Synopses & Reviews
The Safari Companion has become a Chelsea Green best seller and paved the way for the company's entry into the exciting world of eco-travel. Here's a new edition, revised and expanded, of the definitive guide to watching the behavior or African mammals.
New chapters include:
-- Social and Mating Systems of African Mammals. This chapter defines and explains the various forms by which researchers have described animal social organization. Contains concise and orderly tables that help with the understanding of most basic behaviors.
-- An Animal Behavior Primer. This section describes behaviors in categories and sub-categories, making for quick field reference.
The Safari Companion is an indispensible tool for safari travelers to Africa or zoo-lovers anywhere. It will help expert and neophyte better understand the lives and interactions of the animals they observe.
Richared D. Estes has led wildlife-viewing safaris in Africa for many years, and is one of the world's foremost experts on the social ecology of African mammals. Dr. Estes is an Associate Professor of Mammalogy at the Museum of Comparative Zoology at Harvard University and the chairman of the World Conservation Union's Antelope Specialists' Group. He lives in Peterborough, New Hampshire.
Library Journal-Anyone who goes on safari will want to make room in his or her suitcase for this treasure. Estes, who is affiliated with the Smithsonian Institute as a research associate, spent over eight years doing fieldwork in Africa and over 17 years leading safaris. His admirable qualifications as an expert on the social ecology of African mammals are reflected in the text, which describes approximately 86 species of African mammals. Introductory chapters give practical advice on how to observe animals, including tips on using binoculars and photographic equipment. Other chapters are arranged by standard taxonomic classification. Estes first covers the characteristics of families and subfamilies and then goes into even more detail on the individual species, charting behaviors one can expect to see and the usual context or meaning. Icons illustrating the behaviors effectively take the reader to a description of the behavior being observed. Appended to the text are a brief suggested reading list, addresses of major wildlife organizations, a glossary of terms, and a thorough index. The only "fault" with this exceptionally well-written and researched book is its size. With a 6 9 trim and some 470 pages of text, this is a fairly large, hefty volume to pack on safari--but it is worth the extra effort, as nothing compares with it. Essential for any traveler to Africa, any student of animals or behavior, any zoo visitor, and any size public library.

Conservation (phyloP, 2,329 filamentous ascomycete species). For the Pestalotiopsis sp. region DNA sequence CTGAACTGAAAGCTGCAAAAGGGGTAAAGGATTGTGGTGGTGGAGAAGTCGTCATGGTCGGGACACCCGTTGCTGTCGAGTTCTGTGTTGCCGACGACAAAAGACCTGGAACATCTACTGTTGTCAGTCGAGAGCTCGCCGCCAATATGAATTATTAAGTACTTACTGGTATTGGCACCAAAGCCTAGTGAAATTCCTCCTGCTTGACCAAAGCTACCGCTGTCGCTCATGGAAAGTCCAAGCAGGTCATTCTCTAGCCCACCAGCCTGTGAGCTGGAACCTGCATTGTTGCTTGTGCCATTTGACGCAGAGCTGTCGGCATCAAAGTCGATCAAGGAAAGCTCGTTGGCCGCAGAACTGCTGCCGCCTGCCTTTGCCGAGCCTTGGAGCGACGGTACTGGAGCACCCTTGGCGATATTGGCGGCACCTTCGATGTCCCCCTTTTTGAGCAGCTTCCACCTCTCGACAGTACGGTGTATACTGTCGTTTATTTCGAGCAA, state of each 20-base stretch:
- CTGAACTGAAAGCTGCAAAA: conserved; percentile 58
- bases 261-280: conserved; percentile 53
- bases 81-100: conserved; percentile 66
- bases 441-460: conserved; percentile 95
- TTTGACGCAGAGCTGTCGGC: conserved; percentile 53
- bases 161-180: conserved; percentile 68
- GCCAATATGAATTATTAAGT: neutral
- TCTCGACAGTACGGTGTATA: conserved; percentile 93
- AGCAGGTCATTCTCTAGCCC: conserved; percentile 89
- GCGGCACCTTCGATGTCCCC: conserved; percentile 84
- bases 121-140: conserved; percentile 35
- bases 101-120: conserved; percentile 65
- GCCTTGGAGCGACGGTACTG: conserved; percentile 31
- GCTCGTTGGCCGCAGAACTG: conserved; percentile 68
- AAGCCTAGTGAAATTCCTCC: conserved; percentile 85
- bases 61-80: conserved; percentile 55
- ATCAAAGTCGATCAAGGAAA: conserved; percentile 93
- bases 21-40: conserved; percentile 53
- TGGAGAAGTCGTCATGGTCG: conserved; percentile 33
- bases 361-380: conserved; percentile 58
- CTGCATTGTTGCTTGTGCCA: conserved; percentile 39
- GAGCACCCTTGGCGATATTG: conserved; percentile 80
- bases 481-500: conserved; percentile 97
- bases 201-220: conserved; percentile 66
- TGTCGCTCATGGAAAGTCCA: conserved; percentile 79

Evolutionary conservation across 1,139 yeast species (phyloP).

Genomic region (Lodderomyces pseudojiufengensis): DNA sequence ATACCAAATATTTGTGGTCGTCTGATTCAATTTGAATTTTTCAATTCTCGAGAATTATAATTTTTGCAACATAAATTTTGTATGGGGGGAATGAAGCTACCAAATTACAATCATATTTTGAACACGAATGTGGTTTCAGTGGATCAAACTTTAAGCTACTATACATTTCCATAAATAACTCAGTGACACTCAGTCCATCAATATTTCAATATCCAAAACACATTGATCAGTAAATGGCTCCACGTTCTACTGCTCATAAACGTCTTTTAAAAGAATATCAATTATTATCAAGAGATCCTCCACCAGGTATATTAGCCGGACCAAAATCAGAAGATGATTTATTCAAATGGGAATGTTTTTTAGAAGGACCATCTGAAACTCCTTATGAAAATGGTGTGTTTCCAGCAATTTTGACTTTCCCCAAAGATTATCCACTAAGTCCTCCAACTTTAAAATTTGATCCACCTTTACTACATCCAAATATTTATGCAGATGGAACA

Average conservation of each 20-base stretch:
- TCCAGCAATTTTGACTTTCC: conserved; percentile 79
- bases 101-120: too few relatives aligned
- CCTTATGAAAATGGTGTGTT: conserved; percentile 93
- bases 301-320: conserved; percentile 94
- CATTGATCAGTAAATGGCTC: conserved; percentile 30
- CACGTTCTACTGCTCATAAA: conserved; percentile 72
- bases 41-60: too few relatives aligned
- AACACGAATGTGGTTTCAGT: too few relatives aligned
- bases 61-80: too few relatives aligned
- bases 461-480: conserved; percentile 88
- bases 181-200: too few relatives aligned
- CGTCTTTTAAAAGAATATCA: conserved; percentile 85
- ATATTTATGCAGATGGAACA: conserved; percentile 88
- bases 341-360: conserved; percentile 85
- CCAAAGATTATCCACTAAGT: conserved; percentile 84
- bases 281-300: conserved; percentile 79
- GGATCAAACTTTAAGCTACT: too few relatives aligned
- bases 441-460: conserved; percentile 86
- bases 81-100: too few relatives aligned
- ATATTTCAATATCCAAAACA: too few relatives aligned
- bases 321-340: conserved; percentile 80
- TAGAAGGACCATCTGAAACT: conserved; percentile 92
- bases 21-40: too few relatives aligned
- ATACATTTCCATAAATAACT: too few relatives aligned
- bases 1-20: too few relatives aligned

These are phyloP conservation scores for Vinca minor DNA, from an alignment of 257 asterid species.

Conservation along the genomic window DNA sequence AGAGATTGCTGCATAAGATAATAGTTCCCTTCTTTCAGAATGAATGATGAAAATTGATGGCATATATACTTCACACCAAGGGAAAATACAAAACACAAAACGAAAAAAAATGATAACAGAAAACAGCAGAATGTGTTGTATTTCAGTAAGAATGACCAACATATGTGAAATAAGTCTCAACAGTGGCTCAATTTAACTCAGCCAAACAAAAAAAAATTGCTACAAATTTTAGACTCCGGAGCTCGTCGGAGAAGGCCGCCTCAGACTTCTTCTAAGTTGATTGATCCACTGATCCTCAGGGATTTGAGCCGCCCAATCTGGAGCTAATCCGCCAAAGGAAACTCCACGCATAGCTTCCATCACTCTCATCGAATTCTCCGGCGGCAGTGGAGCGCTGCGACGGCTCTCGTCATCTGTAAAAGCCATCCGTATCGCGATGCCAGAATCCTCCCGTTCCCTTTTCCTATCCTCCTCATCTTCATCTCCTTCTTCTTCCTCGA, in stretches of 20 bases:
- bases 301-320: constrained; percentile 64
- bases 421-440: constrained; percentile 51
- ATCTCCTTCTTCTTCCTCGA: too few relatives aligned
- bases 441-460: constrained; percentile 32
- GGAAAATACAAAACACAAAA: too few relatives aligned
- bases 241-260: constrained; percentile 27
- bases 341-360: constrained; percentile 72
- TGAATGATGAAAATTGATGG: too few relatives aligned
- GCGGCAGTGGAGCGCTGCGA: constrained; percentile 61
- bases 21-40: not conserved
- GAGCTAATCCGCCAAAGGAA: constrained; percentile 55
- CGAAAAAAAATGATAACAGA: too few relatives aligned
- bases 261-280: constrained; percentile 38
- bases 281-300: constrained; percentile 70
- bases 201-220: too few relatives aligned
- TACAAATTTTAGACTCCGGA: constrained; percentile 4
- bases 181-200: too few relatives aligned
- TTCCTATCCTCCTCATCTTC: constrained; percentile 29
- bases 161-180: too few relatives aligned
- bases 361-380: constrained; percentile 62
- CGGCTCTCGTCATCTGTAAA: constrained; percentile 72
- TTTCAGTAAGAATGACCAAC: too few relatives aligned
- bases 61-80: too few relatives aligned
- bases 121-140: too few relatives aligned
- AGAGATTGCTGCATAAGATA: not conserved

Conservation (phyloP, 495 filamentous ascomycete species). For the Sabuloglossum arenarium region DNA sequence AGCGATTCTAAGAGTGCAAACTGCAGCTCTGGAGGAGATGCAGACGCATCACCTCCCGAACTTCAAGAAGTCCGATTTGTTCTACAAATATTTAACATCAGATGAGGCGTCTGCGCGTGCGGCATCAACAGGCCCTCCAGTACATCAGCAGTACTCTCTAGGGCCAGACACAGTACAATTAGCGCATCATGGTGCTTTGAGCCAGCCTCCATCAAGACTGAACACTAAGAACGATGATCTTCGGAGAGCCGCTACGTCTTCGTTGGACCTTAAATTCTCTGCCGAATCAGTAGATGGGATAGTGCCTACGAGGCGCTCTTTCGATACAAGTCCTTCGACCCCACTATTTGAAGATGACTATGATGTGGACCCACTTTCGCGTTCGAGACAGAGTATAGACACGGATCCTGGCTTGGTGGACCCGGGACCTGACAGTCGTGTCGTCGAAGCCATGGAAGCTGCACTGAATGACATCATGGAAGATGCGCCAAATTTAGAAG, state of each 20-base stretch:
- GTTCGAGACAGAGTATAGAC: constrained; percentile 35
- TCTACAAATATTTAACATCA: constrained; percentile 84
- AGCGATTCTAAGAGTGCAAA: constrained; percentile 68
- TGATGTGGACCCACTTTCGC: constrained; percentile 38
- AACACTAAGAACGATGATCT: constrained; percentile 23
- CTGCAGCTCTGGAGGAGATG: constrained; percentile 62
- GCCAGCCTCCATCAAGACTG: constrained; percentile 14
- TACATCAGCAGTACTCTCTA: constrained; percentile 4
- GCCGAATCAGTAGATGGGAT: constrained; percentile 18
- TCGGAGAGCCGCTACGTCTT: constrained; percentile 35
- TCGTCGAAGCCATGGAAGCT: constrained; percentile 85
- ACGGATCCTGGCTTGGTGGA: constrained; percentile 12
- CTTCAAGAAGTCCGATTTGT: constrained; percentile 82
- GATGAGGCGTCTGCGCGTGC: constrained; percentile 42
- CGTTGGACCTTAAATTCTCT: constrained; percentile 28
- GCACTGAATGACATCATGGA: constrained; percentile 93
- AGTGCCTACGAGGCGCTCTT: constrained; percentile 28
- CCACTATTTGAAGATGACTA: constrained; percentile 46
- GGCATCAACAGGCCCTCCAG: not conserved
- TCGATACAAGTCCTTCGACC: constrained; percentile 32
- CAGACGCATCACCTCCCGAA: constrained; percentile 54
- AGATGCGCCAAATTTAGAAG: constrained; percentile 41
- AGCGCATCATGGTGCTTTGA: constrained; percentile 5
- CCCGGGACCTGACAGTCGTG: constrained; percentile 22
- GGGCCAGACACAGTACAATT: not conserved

Since its original publication in 1993, The Safari Companion
has been the best field guide to observing and understanding the behavior of African mammals. An indispensable tool for naturalists traveling to Africa, this new edition has been revised to acknowledge the enthusiasm to those watching these magnificent animals at zoos and wildlife parks, and on film.The Safari Companion
enables readers to recognize and interpret visible behavioral activities, such as courtship rituals, territorial marking, aggression, and care of young. Each account of over 80 species includes a behavioral table in which the unique actions of the hoofed mammals, carnivores, and primates are described for easy reference. In addition, useful maps show the major national boundaries, vegetation zones, and game parks relevant to the guide. The book includes an extensive glossary, as well as tips on wildlife photography, a list of organizations working to protect African wildlife, and advice on where and when to see the animals.
About the Author
Richard D. Estes has led wildlife-viewing safaris in Africa for many years and is one of the world's foremost experts on the social ecology of African mammals. Dr. Estes is a Research Associate at the Smithsonian Institution Conservation and Research Center, an Associate at the Harvard Museums of Natural History, and a Trustee of The Rare Species Conservatory Foundation. He lives in Peterborough, New Hampshire.